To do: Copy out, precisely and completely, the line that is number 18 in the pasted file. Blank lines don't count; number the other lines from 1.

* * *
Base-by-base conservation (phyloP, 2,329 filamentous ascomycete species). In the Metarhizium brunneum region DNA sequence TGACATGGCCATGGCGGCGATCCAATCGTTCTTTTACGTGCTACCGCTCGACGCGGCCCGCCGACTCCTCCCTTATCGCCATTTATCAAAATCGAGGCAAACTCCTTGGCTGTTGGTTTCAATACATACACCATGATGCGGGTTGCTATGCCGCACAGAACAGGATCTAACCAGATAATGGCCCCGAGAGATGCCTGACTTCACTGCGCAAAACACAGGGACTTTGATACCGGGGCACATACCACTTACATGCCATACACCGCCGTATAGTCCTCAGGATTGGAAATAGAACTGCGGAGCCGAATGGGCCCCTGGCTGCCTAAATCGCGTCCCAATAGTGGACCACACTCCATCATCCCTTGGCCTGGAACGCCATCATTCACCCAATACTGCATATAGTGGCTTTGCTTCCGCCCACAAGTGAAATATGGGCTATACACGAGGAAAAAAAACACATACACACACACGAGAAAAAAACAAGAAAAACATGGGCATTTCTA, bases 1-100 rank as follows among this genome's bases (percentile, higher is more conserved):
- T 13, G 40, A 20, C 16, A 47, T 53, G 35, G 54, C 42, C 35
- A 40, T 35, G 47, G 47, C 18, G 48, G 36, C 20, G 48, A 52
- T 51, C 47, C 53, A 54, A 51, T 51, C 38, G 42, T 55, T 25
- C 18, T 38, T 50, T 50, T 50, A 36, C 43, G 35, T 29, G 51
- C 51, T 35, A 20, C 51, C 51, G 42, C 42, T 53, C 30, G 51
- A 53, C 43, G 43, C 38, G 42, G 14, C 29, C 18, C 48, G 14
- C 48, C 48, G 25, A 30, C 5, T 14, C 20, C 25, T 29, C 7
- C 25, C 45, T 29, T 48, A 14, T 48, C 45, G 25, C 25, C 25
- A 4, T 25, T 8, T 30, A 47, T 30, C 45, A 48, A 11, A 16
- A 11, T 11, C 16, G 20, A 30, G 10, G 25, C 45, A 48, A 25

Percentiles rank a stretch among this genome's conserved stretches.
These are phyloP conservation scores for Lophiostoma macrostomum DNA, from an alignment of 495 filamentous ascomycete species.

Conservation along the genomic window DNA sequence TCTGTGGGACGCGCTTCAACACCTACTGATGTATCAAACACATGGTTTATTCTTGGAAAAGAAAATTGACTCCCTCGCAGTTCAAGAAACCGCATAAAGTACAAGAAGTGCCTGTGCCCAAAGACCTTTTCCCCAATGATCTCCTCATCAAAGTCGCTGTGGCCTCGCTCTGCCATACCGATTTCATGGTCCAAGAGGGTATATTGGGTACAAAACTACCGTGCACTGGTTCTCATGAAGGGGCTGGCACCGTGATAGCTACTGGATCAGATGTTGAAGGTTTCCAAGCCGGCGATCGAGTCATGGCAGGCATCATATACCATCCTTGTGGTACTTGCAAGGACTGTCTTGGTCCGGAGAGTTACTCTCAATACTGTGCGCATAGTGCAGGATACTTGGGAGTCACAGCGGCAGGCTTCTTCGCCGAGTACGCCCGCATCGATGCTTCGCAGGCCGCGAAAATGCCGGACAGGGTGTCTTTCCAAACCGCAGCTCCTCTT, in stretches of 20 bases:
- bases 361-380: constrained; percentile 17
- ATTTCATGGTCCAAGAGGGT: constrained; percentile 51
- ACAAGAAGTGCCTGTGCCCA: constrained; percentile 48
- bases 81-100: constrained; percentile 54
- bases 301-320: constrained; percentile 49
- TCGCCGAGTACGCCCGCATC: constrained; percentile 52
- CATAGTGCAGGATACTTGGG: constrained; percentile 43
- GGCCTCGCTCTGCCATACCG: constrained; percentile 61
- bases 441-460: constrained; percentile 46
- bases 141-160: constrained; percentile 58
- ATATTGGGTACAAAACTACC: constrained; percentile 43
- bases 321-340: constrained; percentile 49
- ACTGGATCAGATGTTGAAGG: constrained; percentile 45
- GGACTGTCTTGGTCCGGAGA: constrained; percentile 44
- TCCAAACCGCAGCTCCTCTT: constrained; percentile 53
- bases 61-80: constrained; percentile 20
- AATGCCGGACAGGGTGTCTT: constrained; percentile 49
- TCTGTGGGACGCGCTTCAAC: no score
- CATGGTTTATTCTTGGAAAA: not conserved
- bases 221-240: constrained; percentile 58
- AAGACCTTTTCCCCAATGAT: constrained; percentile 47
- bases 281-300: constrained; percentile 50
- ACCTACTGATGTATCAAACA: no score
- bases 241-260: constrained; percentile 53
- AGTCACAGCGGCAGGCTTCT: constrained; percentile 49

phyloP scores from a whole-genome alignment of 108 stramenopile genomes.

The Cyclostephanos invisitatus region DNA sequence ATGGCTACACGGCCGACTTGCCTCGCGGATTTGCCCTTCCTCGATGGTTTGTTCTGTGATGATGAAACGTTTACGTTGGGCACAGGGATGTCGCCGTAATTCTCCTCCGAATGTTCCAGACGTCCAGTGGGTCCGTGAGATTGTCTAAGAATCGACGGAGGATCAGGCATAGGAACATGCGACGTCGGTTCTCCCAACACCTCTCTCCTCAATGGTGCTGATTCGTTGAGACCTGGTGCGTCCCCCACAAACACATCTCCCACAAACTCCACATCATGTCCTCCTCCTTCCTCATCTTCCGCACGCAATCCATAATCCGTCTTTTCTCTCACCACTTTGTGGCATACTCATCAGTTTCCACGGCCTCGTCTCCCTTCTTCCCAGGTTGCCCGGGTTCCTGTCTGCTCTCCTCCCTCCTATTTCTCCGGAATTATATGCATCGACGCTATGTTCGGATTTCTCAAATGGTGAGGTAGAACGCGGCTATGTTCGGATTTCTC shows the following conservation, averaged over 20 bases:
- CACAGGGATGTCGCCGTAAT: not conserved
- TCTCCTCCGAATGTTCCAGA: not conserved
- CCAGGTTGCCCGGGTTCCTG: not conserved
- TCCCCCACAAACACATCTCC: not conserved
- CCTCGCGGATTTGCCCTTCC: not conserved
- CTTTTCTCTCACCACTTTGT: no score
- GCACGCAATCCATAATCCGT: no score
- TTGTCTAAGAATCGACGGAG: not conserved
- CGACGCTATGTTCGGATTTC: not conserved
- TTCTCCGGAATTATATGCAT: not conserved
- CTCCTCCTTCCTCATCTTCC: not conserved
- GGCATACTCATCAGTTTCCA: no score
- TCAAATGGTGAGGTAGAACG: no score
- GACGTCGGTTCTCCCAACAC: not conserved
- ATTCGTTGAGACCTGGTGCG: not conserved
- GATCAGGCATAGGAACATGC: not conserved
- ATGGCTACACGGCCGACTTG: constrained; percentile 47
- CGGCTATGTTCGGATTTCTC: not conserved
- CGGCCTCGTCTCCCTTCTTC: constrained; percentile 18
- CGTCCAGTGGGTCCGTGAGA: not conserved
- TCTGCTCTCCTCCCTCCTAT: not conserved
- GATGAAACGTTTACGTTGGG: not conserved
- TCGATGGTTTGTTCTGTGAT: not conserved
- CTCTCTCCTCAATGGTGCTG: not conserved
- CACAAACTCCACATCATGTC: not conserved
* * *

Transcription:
- bases 81-100: constrained; percentile 54